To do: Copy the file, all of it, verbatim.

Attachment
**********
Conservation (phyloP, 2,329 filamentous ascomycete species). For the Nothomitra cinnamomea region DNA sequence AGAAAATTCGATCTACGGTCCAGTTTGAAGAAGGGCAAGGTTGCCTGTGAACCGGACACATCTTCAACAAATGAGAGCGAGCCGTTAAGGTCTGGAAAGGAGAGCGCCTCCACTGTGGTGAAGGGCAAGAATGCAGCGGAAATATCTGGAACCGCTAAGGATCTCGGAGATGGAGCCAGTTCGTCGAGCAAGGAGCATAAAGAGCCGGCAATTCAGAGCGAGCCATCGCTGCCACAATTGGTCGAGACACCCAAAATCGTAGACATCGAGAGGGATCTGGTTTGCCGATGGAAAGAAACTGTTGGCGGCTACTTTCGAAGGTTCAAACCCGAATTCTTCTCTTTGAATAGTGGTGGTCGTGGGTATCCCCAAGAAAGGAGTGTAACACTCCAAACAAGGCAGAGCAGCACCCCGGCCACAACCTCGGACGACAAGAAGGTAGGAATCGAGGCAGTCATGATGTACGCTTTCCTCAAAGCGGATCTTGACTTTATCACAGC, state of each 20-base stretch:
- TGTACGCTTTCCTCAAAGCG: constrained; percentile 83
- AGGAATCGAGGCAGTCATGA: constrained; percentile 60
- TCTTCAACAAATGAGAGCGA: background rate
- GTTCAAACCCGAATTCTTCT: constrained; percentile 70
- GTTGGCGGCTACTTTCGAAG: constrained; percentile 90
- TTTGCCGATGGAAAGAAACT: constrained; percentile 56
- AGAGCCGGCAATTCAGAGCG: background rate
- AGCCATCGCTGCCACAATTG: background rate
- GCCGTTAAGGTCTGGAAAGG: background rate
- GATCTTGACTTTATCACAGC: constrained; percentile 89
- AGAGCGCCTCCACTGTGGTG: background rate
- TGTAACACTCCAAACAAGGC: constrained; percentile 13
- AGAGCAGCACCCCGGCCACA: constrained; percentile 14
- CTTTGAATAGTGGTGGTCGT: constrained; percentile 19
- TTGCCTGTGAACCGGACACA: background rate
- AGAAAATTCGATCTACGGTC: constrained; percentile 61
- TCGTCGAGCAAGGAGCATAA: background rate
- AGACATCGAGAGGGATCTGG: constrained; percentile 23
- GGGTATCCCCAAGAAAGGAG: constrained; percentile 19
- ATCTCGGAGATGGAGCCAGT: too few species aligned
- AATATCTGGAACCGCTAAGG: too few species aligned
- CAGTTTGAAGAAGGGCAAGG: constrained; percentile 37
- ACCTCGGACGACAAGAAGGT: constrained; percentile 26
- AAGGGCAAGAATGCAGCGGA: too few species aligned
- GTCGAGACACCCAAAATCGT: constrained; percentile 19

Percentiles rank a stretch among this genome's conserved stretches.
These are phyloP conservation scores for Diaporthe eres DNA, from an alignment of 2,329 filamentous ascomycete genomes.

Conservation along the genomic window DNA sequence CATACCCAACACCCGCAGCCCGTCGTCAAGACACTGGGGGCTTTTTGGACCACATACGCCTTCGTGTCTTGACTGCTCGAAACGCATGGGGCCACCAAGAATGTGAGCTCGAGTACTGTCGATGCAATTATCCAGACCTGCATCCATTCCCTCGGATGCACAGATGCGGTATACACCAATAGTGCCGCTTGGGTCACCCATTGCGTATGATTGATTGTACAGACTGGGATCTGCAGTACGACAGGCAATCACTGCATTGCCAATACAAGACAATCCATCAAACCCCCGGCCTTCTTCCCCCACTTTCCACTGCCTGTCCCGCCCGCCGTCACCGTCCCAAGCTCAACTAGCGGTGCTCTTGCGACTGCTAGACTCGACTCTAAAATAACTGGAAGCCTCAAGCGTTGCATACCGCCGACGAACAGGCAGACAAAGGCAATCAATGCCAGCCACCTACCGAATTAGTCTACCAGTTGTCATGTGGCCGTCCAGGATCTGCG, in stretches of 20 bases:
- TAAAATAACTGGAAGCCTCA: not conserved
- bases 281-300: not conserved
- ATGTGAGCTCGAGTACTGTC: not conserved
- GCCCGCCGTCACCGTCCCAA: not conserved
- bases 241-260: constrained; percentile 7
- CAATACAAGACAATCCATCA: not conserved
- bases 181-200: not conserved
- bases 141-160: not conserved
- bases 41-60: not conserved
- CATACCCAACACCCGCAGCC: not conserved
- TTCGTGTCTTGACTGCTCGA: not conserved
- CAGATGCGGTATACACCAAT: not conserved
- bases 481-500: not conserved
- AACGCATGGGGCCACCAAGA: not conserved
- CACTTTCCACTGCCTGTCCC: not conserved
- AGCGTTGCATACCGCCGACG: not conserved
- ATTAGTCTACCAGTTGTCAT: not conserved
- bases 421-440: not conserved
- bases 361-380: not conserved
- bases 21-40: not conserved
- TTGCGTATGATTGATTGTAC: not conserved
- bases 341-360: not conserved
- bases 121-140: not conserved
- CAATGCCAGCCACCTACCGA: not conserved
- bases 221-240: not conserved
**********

Conservation (phyloP, 2,329 filamentous ascomycete species). For the Nothomitra cinnamomea region DNA sequence AGAAAATTCGATCTACGGTCCAGTTTGAAGAAGGGCAAGGTTGCCTGTGAACCGGACACATCTTCAACAAATGAGAGCGAGCCGTTAAGGTCTGGAAAGGAGAGCGCCTCCACTGTGGTGAAGGGCAAGAATGCAGCGGAAATATCTGGAACCGCTAAGGATCTCGGAGATGGAGCCAGTTCGTCGAGCAAGGAGCATAAAGAGCCGGCAATTCAGAGCGAGCCATCGCTGCCACAATTGGTCGAGACACCCAAAATCGTAGACATCGAGAGGGATCTGGTTTGCCGATGGAAAGAAACTGTTGGCGGCTACTTTCGAAGGTTCAAACCCGAATTCTTCTCTTTGAATAGTGGTGGTCGTGGGTATCCCCAAGAAAGGAGTGTAACACTCCAAACAAGGCAGAGCAGCACCCCGGCCACAACCTCGGACGACAAGAAGGTAGGAATCGAGGCAGTCATGATGTACGCTTTCCTCAAAGCGGATCTTGACTTTATCACAGC, state of each 20-base stretch:
- TGTACGCTTTCCTCAAAGCG: constrained; percentile 83
- AGGAATCGAGGCAGTCATGA: constrained; percentile 60
- TCTTCAACAAATGAGAGCGA: background rate
- GTTCAAACCCGAATTCTTCT: constrained; percentile 70
- GTTGGCGGCTACTTTCGAAG: constrained; percentile 90
- TTTGCCGATGGAAAGAAACT: constrained; percentile 56
- AGAGCCGGCAATTCAGAGCG: background rate
- AGCCATCGCTGCCACAATTG: background rate
- GCCGTTAAGGTCTGGAAAGG: background rate
- GATCTTGACTTTATCACAGC: constrained; percentile 89
- AGAGCGCCTCCACTGTGGTG: background rate
- TGTAACACTCCAAACAAGGC: constrained; percentile 13
- AGAGCAGCACCCCGGCCACA: constrained; percentile 14
- CTTTGAATAGTGGTGGTCGT: constrained; percentile 19
- TTGCCTGTGAACCGGACACA: background rate
- AGAAAATTCGATCTACGGTC: constrained; percentile 61
- TCGTCGAGCAAGGAGCATAA: background rate
- AGACATCGAGAGGGATCTGG: constrained; percentile 23
- GGGTATCCCCAAGAAAGGAG: constrained; percentile 19
- ATCTCGGAGATGGAGCCAGT: too few species aligned
- AATATCTGGAACCGCTAAGG: too few species aligned
- CAGTTTGAAGAAGGGCAAGG: constrained; percentile 37
- ACCTCGGACGACAAGAAGGT: constrained; percentile 26
- AAGGGCAAGAATGCAGCGGA: too few species aligned
- GTCGAGACACCCAAAATCGT: constrained; percentile 19

Percentiles rank a stretch among this genome's conserved stretches.
These are phyloP conservation scores for Diaporthe eres DNA, from an alignment of 2,329 filamentous ascomycete genomes.

Conservation along the genomic window DNA sequence CATACCCAACACCCGCAGCCCGTCGTCAAGACACTGGGGGCTTTTTGGACCACATACGCCTTCGTGTCTTGACTGCTCGAAACGCATGGGGCCACCAAGAATGTGAGCTCGAGTACTGTCGATGCAATTATCCAGACCTGCATCCATTCCCTCGGATGCACAGATGCGGTATACACCAATAGTGCCGCTTGGGTCACCCATTGCGTATGATTGATTGTACAGACTGGGATCTGCAGTACGACAGGCAATCACTGCATTGCCAATACAAGACAATCCATCAAACCCCCGGCCTTCTTCCCCCACTTTCCACTGCCTGTCCCGCCCGCCGTCACCGTCCCAAGCTCAACTAGCGGTGCTCTTGCGACTGCTAGACTCGACTCTAAAATAACTGGAAGCCTCAAGCGTTGCATACCGCCGACGAACAGGCAGACAAAGGCAATCAATGCCAGCCACCTACCGAATTAGTCTACCAGTTGTCATGTGGCCGTCCAGGATCTGCG, in stretches of 20 bases:
- TAAAATAACTGGAAGCCTCA: not conserved
- bases 281-300: not conserved
- ATGTGAGCTCGAGTACTGTC: not conserved
- GCCCGCCGTCACCGTCCCAA: not conserved
- bases 241-260: constrained; percentile 7
- CAATACAAGACAATCCATCA: not conserved
- bases 181-200: not conserved
- bases 141-160: not conserved
- bases 41-60: not conserved
- CATACCCAACACCCGCAGCC: not conserved
- TTCGTGTCTTGACTGCTCGA: not conserved
- CAGATGCGGTATACACCAAT: not conserved
- bases 481-500: not conserved
- AACGCATGGGGCCACCAAGA: not conserved
- CACTTTCCACTGCCTGTCCC: not conserved
- AGCGTTGCATACCGCCGACG: not conserved
- ATTAGTCTACCAGTTGTCAT: not conserved
- bases 421-440: not conserved
- bases 361-380: not conserved
- bases 21-40: not conserved
- TTGCGTATGATTGATTGTAC: not conserved
- bases 341-360: not conserved
- bases 121-140: not conserved
- CAATGCCAGCCACCTACCGA: not conserved
- bases 221-240: not conserved